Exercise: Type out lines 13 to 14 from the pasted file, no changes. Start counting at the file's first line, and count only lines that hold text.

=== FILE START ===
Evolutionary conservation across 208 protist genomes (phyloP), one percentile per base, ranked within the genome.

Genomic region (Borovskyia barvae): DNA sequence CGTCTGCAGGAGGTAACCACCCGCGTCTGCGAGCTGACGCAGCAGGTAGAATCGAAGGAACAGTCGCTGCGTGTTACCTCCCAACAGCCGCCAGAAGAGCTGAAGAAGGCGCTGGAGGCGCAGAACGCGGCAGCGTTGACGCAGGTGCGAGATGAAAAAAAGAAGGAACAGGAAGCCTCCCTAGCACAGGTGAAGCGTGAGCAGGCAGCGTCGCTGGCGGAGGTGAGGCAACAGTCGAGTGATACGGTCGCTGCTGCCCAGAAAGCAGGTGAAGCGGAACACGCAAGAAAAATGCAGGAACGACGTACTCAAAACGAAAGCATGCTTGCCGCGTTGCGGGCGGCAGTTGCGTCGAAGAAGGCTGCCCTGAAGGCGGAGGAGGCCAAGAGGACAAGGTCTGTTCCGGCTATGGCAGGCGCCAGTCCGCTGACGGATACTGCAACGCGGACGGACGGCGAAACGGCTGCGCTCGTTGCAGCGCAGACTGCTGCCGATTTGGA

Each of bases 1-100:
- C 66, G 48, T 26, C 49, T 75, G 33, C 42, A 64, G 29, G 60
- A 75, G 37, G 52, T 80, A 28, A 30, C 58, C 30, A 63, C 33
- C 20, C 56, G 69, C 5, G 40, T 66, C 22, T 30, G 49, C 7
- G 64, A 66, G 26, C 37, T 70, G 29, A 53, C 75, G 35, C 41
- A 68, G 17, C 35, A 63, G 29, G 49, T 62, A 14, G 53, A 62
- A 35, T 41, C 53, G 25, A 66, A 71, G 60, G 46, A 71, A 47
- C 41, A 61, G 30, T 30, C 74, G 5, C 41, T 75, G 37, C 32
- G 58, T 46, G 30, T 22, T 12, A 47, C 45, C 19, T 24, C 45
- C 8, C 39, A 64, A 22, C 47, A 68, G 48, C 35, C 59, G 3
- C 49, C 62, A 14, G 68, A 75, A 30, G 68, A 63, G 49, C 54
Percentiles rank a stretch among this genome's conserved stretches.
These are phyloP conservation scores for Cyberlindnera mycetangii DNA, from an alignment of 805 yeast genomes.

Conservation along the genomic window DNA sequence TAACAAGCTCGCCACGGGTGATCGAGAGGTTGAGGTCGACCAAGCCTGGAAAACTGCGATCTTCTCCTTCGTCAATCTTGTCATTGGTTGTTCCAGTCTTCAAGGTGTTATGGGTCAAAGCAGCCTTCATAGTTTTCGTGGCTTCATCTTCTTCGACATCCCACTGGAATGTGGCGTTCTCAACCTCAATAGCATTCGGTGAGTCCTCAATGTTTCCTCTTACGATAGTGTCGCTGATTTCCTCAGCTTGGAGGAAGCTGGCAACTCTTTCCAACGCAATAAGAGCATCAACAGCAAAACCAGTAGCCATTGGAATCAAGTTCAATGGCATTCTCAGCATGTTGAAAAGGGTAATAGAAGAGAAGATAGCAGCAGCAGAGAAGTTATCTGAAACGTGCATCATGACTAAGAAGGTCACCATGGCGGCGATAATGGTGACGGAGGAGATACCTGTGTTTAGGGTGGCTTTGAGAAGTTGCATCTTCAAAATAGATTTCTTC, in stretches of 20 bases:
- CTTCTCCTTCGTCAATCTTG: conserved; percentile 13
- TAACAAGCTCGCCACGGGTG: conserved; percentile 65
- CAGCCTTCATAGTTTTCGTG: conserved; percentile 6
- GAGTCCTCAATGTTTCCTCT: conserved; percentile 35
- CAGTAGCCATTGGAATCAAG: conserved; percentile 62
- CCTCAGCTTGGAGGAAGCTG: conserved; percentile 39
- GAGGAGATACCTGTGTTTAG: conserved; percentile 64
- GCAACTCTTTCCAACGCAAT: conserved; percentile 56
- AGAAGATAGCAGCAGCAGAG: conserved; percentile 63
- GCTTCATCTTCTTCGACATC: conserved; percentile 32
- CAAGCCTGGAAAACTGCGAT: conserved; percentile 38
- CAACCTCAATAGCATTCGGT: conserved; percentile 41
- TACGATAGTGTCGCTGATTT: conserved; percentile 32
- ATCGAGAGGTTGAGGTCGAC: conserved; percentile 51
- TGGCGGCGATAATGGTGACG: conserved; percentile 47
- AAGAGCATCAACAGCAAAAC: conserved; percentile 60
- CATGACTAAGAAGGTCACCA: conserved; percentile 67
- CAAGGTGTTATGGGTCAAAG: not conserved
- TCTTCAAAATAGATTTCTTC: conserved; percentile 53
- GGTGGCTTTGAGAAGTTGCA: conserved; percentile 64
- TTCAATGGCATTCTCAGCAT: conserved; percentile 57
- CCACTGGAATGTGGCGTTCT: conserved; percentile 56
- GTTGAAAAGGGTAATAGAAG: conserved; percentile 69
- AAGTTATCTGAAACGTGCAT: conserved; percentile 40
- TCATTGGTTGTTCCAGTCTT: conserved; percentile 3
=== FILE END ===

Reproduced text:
- C 49, C 62, A 14, G 68, A 75, A 30, G 68, A 63, G 49, C 54
Percentiles rank a stretch among this genome's conserved stretches.